Mighty machines: the future role of machine learning to widening access to higher education

Across various sectors we have seen fear and enthusiasm in equal measure on the future role machine learning will have on the society. A current example, is the Writers Guild of America strike where one of the concerns included the potential impact Artificial Intelligence (AI) will have on the creative process within the film industry. It is completely plausible that AI could develop a script, generate ‘deep fakes’ of acting legends, create special effects, and promote a film without much input from humans. Concerning for the creative industries, but will the film be worth watching? Will a machine be able to elicit emotion from the viewer?

Understandably, similar fears exist within higher education. Machine learning has for several years been used for automated marking systems and to predict student performance through learner analytics. A fair bit has already been written on the potential and perils for students, staff and employers. However, as a sector we are still learning what the true impact might be on our current model of higher education.

I believe it will be transformative tool in widening participation to higher education. I envisage several ways in which machine learning can support alternative routes into higher education:

  1. Outreach to the hard to reach: Traditional outreach has its limitations in reaching rural and isolated communities. It is currently far easier to deliver widening participation interventions to those close to the location of a university, often within our cities. AI will be able to help create dynamic extended reality environments to provide the opportunity for pupils to engage with stretching and challenging interventions from their home or school. We will be able to take pupils interested in medicine into an operating theatre, interact and explore. Future engineers will be able to visit some the most exciting building projects across the globe and interview a range of engineers whilst sitting in their lounge.
  2. Taster courses: Machine learning will be able distil degree course materials into short and engaging taster sessions for future learners. Making the delivery of taster sessions more dynamic and economical to produce and distribute.
  3. Personalised career support: Machine learning will be able to provide personalised careers advice based on the profile of the individual and the talent needs of various industries. Students will be able to converse with sophisticated chatbots to help navigate the complexity of course options and the attributes they require from an institution.
  4. Developing talent: Employers will utilise their staff data to identify skills gaps and better understand where to target their resources. Predictive analytics will be used custom-build career plans. Qualifications will be co-designed between employers and providers. AI will support greater flexibility in the delivery of work based higher education, helping to facilitate learning communities across organisations.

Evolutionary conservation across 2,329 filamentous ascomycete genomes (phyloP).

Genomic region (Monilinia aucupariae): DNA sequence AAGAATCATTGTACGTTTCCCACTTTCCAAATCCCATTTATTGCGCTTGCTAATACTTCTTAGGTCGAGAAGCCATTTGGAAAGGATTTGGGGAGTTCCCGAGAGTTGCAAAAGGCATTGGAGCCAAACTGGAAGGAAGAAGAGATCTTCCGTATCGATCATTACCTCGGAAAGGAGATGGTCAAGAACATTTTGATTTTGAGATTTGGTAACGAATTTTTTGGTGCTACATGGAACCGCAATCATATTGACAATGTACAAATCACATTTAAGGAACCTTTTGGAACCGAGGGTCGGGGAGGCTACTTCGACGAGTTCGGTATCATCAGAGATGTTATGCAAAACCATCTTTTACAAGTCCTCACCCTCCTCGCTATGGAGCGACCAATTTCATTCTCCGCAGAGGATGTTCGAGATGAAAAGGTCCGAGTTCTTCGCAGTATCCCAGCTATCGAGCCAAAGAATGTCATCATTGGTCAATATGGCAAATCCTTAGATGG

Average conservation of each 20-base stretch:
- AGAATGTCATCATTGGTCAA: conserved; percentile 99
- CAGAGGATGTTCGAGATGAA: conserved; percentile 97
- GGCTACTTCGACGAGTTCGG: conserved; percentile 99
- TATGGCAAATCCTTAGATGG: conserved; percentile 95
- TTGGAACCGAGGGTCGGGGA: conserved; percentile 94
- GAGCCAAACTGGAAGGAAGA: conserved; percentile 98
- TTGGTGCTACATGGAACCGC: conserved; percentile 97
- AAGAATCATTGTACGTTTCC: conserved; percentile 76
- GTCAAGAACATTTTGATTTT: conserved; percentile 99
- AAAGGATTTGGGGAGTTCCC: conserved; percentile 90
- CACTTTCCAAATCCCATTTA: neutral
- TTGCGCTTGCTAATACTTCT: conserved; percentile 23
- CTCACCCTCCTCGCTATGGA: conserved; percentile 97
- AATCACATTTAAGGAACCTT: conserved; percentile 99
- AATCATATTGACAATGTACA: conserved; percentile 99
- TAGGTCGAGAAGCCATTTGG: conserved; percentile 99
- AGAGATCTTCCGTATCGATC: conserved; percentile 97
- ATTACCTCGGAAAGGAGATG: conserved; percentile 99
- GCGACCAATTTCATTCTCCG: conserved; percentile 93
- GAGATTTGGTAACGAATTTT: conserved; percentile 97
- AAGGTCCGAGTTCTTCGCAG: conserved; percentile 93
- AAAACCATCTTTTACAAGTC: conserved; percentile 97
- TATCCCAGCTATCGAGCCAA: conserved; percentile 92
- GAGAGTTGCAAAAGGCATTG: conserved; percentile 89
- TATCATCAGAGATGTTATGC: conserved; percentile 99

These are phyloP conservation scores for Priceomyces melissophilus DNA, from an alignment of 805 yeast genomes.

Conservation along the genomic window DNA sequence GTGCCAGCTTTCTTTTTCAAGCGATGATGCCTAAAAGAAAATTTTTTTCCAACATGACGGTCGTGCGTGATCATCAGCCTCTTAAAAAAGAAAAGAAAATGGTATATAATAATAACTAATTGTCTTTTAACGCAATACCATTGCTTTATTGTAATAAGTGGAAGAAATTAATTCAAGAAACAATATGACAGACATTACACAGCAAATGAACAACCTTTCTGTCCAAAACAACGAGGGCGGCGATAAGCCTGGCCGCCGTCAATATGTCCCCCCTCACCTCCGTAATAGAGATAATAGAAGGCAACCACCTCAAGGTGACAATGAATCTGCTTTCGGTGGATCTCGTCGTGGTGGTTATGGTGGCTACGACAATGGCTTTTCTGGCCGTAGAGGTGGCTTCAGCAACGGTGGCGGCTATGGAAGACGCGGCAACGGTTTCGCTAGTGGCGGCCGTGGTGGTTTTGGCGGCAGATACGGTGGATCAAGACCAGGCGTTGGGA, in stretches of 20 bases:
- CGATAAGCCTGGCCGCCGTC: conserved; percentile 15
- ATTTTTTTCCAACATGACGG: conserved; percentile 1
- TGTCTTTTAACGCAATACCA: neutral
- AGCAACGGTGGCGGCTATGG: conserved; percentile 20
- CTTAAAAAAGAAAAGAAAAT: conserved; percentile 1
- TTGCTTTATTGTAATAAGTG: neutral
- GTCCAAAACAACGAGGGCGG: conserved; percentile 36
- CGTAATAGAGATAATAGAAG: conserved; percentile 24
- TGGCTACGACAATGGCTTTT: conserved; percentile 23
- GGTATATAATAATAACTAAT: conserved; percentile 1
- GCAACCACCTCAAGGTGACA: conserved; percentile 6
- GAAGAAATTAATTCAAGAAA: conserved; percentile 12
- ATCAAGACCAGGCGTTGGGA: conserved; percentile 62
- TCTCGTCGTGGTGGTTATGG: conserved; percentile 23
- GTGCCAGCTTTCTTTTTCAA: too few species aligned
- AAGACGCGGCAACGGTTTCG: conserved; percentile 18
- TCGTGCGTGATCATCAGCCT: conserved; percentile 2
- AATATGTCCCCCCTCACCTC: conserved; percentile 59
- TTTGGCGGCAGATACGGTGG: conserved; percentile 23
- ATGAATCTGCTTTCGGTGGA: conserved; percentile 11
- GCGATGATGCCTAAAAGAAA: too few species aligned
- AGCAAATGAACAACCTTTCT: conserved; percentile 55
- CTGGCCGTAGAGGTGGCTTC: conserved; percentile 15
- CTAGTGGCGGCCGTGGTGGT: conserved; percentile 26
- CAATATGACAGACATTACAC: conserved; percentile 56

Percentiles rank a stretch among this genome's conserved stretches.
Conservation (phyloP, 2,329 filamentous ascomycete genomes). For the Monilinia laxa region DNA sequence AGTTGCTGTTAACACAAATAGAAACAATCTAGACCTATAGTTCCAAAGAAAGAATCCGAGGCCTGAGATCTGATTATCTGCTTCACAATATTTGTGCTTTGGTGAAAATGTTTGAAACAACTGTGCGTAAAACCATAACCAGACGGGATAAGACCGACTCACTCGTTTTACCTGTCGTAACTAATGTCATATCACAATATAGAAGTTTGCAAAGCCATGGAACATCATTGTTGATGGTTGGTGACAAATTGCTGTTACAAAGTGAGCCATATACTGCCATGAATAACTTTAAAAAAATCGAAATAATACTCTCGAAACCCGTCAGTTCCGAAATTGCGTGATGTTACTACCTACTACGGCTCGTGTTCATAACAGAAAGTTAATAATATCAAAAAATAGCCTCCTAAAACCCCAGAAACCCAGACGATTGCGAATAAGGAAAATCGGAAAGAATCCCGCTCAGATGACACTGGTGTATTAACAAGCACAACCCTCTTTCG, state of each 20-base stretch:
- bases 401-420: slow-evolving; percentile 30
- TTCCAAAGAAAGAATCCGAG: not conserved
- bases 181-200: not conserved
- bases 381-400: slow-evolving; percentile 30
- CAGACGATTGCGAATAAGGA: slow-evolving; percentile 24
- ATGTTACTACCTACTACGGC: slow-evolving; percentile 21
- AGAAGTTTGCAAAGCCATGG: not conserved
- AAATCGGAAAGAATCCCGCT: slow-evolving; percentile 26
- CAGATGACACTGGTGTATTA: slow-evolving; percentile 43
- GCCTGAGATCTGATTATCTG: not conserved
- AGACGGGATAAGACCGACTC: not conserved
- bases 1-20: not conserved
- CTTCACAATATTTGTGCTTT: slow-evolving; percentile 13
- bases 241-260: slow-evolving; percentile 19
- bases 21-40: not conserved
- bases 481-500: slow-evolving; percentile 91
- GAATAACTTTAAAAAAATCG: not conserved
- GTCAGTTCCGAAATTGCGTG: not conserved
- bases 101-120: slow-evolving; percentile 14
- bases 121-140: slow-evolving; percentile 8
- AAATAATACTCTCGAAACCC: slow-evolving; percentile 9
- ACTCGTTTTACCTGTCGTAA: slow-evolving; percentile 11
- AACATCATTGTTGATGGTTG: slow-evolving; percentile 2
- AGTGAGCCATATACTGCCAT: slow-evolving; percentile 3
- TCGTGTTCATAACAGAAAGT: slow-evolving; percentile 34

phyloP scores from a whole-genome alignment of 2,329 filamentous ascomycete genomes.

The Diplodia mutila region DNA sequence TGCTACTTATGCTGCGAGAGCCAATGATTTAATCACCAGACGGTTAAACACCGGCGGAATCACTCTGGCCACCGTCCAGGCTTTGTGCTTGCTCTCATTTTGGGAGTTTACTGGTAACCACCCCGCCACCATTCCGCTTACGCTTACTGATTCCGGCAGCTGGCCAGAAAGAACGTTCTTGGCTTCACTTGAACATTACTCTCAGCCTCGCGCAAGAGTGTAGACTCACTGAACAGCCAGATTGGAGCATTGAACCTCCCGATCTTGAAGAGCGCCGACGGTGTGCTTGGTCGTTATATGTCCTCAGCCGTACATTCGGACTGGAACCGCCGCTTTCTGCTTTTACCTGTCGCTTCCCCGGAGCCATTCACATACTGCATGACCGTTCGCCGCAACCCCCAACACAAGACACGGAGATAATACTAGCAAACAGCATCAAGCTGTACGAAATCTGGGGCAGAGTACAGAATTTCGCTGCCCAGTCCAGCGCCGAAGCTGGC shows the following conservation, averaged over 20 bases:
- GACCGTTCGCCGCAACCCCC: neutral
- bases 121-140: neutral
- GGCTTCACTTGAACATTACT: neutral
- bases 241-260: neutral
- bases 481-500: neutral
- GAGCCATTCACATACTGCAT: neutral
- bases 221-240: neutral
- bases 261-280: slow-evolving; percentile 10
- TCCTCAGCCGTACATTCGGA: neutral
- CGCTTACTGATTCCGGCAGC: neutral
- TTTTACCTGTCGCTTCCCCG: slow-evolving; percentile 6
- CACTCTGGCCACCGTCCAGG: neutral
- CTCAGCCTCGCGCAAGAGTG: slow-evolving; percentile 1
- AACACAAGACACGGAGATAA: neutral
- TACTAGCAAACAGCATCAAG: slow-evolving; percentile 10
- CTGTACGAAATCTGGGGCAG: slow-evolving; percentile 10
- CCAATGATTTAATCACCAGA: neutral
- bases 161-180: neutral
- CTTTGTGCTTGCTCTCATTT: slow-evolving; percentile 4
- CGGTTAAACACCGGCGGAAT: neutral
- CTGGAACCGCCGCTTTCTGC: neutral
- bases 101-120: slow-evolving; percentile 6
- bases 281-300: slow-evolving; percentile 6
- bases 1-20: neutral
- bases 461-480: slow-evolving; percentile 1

5. Admissions: Students will be able to gain bespoke support through the entire admissions process. This will include AI mentoring to help students without support from school or parents to present their potential to universities, including interview preparation and support with relevant entrance exams.
  6. Pre-entry preparation: Returners to learning will be able to access high-quality targeted resources to help them prepare for university level study. Learners will be able to develop their skills and confidence by having a personal digital assistant helping to answer questions and provide complex feedback.
  7. Accessibility: Students will be able to use AI applications to help identify learning need and support with any disabilities.
  8. Transitions: A digital transitions mentor will be able to support widening participation students transition into higher education. They will be able to get timely answers to their concerns, gain vital information and pastoral support. Universities will be able to match students to potential employer and alumni mentors to help them progress and build social capital.

I am sure there are many other ways this technology will help provide additional routes into higher education and widen access. We are keen to get your views on this subject and perhaps this can for part of a session at the next FACE conference.

I asked ChatGPT to help with this blog, it stated “machine learning can contribute to a more inclusive, efficient, and supportive higher education environment, making it easier for individuals from diverse backgrounds to access and succeed in their educational pursuits”. I agree.

Blog By: Professor Ross Renton

Image By: Arif Riyanto

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